Page 88 - ShowSight, March 2020
P. 88

Continuing breed education starts and continues with you as a lifelong learn- er, whether you are a judge, breeder, exhibitor, or owner. What you put into the additional learning experience, is what you get out of it.
In the last issue, we looked at the working aspects of the seminar day for the learner and seminar presenter, as well as the rest of the implementation aspects by the seminar(s) coordinator. In this last of the series, we’ll discuss continuing education for judges, breeders, exhibitors and owners.
Knowledge of the evolution of a breed to what it is today is an ongoing discovery that encompasses not only the physical and mental aspects of a breed, but also the influence of the cultures or peoples that developed a breed. As is often the case, societal and situ- ational influences change over time and their effects on our canine friends is evident.
As of mid-2018 there were close to 350 recognized dog breeds in the world, with the AKC recognizing 202, the FCI recognizing 344, and the KC recognizing 211. Can one really know the nuances of 202 breeds, or 211 or 344? In breeds where there are strong situational influences, the differences between breeds truly turns on the nuance. To be able to recognize if a sole specimen is a good one versus just average, or to distinguish between similar breeds based on the nuances, makes one a better arbiter of dogs. In order to achieve that, continuing education is a must.
Let’s start with the breeder, owner, and exhibitor (B-O-E) and how continuing edu- cation plays a role in their development and the breeding and exhibiting of high-quality breed specimens. The assumption here is that the B-O-E has been well grounded in their breed’s history, standard, and has one or more mentors in their chosen breed.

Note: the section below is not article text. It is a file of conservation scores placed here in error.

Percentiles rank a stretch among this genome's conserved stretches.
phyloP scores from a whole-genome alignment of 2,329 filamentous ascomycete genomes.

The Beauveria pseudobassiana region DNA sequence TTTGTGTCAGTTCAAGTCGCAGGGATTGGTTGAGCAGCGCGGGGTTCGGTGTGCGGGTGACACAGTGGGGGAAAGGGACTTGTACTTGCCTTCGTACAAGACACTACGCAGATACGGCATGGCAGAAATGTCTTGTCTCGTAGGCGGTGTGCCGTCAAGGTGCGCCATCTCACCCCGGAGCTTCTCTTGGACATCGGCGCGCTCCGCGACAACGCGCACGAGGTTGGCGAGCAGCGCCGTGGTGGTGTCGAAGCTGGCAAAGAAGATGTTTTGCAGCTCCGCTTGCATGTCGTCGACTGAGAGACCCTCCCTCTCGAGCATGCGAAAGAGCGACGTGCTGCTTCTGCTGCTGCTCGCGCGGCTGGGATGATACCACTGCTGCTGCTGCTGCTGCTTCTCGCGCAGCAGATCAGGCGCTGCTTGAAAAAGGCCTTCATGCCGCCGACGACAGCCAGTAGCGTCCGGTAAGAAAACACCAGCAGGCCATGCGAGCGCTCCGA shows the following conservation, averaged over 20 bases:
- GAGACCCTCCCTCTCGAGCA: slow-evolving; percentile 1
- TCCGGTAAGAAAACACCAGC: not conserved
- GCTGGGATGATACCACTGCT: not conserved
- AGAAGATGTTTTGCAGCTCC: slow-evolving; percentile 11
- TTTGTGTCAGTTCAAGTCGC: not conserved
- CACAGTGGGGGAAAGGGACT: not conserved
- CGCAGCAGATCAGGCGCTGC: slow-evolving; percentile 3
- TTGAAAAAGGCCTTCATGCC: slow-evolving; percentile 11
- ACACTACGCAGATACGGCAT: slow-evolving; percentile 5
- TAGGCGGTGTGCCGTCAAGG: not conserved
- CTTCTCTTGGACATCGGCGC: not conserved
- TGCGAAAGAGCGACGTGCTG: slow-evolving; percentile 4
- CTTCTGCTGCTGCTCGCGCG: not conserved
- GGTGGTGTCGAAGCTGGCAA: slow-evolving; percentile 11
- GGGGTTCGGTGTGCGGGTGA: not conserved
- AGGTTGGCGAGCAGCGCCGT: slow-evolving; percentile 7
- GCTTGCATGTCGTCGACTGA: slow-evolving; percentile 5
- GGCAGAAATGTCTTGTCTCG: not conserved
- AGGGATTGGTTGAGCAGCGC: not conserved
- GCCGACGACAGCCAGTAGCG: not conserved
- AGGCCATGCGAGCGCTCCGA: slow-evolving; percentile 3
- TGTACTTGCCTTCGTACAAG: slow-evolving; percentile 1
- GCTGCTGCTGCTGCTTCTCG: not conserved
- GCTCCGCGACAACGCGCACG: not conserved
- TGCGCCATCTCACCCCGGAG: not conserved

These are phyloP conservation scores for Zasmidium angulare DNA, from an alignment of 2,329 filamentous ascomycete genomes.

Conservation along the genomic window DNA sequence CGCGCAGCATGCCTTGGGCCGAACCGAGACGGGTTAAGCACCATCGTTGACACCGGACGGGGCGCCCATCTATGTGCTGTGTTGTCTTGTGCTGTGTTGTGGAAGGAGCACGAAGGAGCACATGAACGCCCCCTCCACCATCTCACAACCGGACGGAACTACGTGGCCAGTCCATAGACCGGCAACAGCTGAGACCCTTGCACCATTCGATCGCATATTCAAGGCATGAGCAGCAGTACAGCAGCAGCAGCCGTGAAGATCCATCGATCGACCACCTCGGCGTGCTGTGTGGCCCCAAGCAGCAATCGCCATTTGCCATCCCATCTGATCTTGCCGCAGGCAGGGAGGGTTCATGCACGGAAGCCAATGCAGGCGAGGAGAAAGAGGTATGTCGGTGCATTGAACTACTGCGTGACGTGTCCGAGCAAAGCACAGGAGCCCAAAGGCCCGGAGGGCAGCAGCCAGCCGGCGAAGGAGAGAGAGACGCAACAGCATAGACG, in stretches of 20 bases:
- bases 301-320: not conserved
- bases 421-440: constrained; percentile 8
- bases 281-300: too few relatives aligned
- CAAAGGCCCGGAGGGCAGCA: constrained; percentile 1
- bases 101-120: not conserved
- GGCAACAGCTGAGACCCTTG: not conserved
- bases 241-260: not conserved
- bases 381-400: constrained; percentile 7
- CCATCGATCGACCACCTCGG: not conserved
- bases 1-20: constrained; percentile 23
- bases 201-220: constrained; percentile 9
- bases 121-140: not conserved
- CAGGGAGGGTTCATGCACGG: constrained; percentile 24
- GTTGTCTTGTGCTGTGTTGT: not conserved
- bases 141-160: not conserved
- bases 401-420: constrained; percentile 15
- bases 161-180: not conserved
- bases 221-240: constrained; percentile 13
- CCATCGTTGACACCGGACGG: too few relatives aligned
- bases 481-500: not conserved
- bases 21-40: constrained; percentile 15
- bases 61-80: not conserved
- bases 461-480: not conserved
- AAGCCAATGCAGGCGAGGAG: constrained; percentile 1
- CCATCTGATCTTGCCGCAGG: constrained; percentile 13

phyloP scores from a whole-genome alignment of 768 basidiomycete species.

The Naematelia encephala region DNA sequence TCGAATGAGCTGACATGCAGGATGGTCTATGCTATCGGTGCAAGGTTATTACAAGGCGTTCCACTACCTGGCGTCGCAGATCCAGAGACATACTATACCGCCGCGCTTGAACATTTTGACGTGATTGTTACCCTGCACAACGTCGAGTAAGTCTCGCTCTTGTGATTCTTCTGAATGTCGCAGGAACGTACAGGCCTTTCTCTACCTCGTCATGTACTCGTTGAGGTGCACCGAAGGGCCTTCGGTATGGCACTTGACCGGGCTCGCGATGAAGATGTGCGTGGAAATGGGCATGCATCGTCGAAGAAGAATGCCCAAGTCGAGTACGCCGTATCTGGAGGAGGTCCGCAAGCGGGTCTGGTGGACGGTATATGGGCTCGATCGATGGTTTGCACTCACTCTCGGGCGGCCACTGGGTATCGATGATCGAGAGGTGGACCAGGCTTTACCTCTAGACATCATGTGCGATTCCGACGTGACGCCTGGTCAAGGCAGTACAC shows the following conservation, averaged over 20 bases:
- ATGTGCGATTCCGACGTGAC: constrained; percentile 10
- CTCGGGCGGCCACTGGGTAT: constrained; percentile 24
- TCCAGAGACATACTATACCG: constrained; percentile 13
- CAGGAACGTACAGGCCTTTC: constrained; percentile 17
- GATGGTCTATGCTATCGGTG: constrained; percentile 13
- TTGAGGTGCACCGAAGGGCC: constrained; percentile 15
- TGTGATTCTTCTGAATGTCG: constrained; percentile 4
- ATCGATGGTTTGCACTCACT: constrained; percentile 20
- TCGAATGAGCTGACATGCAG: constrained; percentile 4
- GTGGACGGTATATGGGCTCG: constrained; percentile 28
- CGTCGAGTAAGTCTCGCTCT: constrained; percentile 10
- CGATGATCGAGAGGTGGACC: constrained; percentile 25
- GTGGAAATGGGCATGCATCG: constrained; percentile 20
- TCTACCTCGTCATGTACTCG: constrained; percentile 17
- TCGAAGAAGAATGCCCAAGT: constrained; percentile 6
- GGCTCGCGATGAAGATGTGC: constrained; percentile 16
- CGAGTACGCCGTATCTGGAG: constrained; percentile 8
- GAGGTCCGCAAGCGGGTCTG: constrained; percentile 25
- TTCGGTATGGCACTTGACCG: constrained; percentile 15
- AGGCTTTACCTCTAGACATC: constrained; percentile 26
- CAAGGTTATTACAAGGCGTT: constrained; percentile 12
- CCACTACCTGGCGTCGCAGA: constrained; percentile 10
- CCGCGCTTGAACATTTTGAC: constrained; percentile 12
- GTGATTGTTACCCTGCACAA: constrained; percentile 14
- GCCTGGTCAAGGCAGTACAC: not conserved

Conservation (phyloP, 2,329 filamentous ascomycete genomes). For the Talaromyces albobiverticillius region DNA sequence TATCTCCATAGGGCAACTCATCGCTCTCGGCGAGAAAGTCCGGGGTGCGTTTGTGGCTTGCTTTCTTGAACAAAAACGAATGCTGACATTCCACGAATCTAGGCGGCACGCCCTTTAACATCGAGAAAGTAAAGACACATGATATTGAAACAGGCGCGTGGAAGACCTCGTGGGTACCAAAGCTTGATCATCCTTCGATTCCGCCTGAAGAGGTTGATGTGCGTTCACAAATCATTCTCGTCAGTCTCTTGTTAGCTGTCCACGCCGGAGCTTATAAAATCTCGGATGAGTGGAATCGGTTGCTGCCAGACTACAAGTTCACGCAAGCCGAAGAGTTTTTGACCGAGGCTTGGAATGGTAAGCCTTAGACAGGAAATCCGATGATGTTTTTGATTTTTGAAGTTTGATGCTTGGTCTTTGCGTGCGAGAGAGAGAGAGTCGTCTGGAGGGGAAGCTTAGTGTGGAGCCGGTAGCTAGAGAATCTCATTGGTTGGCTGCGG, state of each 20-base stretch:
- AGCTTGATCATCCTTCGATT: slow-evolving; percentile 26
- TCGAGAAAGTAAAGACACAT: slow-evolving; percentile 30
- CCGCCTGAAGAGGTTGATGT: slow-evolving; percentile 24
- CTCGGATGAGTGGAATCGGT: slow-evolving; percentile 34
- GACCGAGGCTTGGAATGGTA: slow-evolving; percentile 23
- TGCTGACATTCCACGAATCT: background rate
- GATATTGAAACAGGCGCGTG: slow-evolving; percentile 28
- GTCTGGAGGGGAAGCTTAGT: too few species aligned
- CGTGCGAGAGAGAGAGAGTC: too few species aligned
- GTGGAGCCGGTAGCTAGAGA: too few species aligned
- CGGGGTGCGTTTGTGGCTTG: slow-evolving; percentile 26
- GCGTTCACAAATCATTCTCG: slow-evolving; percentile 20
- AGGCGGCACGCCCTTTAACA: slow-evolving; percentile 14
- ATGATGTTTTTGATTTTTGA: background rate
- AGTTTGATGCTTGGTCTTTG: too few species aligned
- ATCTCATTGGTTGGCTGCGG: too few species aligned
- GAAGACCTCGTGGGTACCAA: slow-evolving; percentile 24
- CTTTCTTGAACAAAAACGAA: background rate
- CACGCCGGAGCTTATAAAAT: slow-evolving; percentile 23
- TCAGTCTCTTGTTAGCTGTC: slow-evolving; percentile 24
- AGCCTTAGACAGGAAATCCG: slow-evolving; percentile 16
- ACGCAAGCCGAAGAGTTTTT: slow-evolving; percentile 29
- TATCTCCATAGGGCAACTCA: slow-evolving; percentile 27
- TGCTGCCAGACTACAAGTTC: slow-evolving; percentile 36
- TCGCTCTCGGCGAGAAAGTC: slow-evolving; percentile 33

What do you, the B-O-E, do to gain additional insight or knowledge into your breed? Do you regularly attend your National Specialty show? Do you seek to discuss the breed with highly knowledgeable, longtime and successful breeders? Do you not only study pedigrees, but do you also seek to gain an understanding of each ancestor’s structure, movement, temperament, strengths, weaknesses, and their propensity to pass on good (and bad) traits? A pedigree may look great on paper, but what is it really telling you? In order to breed and exhibit better dogs the judgements begin before the whelping box, and more importantly, before the mating even occurs.
If your breed is one that had a “job” or still has a job, be it herding, guarding, retriev- ing waterfowl or upland game, etc., have you attended those activities where your breed exhibits what it was bred to do, or a simulation of that? Moreover, do you participate in activities where your breed does its “job”? It is recognized that many of us do not live in areas that have ready access to observe and/or participate in these “jobs”. However, in order to truly understand and evaluate a breed, I believe that a good observational understanding of the work ethic and working manner of a breed is necessary. There are many Sporting, Hound, Working, and Herding breeds that still “work” for a liv- ing today. Sporting breeds can be found accompanying their owners on a duck, goose, pheasant, or quail hunt, for instance. Most Coonhound breeds actively and non-com- petitively night hunt for raccoon or day hunt for larger game. The community of Beagle and Basset Hound hunters that harvest rabbits for the dinner table exists throughout the country. Bloodhounds are active partners with law enforcement in searching for people.

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